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Convergence Rates of Efficient Global Optimization Algorithms

Adam D. Bull; 12(88):2879−2904, 2011.


In the efficient global optimization problem, we minimize an unknown function f, using as few observations f(x) as possible. It can be considered a continuum-armed-bandit problem, with noiseless data, and simple regret. Expected-improvement algorithms are perhaps the most popular methods for solving the problem; in this paper, we provide theoretical results on their asymptotic behaviour.
Implementing these algorithms requires a choice of Gaussian-process prior, which determines an associated space of functions, its reproducing-kernel Hilbert space (RKHS). When the prior is fixed, expected improvement is known to converge on the minimum of any function in its RKHS. We provide convergence rates for this procedure, optimal for functions of low smoothness, and describe a modified algorithm attaining optimal rates for smoother functions.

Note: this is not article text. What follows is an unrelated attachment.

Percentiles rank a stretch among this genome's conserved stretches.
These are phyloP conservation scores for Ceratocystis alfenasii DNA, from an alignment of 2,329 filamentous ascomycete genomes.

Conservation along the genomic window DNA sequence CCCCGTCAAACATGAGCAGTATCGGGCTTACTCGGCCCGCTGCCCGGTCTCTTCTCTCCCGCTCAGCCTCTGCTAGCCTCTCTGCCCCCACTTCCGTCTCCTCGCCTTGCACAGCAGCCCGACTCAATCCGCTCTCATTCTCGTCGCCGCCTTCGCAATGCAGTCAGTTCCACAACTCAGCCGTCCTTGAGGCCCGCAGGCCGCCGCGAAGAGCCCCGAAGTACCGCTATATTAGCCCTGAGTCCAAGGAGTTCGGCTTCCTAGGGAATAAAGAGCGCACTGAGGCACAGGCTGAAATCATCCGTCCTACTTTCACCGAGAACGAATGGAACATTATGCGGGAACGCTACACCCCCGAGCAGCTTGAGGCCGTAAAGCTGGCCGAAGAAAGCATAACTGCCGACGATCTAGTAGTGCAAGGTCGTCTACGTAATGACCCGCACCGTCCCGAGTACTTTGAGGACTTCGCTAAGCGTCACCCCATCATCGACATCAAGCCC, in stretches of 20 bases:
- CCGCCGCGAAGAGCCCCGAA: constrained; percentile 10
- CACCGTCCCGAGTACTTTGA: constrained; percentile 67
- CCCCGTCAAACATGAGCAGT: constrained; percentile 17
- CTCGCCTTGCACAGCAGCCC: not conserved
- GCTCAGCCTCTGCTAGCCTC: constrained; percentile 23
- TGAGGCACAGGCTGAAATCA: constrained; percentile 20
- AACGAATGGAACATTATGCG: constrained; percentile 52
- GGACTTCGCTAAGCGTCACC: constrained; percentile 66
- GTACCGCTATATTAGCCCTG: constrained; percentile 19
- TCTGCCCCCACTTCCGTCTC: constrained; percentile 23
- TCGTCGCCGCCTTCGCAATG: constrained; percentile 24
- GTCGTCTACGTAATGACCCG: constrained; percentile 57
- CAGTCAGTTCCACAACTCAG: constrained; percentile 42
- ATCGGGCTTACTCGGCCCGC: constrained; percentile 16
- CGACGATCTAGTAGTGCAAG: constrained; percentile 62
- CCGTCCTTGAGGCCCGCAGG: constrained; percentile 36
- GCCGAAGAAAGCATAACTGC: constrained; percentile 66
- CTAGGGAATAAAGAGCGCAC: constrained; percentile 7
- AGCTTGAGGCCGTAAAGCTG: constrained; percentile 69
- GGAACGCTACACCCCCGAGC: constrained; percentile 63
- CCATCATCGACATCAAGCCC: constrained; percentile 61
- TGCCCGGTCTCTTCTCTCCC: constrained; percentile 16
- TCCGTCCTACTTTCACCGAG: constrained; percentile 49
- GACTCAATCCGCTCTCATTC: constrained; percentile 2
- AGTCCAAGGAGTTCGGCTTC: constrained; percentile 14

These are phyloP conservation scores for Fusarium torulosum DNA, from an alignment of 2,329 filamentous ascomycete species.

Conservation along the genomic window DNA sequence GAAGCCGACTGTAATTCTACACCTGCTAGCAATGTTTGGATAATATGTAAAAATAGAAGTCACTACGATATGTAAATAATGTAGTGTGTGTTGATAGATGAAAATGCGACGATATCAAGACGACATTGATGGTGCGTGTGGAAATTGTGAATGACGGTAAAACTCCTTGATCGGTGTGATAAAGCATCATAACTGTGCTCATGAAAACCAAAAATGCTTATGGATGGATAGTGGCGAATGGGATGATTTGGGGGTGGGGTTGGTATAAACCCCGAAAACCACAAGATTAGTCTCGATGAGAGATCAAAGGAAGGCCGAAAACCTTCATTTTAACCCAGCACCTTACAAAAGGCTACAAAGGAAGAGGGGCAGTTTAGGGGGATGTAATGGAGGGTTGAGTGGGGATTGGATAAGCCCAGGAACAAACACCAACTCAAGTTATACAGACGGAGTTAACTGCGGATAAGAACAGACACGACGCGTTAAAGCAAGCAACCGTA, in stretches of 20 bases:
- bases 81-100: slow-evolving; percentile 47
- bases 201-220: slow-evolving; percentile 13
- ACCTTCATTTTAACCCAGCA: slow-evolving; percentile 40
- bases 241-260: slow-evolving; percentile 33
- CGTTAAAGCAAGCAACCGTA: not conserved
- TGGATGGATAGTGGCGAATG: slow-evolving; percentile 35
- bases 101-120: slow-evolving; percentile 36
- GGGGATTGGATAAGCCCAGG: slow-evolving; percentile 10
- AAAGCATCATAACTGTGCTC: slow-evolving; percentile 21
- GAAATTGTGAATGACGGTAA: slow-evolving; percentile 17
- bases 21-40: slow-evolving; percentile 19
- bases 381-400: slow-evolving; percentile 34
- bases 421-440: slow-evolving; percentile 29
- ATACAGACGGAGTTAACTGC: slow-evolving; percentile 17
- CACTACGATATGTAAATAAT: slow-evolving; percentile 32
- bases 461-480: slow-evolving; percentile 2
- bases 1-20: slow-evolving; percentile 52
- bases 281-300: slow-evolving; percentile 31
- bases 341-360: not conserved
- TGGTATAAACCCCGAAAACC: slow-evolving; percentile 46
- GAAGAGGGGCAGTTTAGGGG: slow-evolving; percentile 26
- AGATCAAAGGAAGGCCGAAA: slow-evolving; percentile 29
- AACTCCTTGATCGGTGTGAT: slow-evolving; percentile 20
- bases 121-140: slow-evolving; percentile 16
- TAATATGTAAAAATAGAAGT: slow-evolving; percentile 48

In practice, however, priors are typically estimated sequentially from the data. For standard estimators, we show this procedure may never find the minimum of f. We then propose alternative estimators, chosen to minimize the constants in the rate of convergence, and show these estimators retain the convergence rates of a fixed prior.

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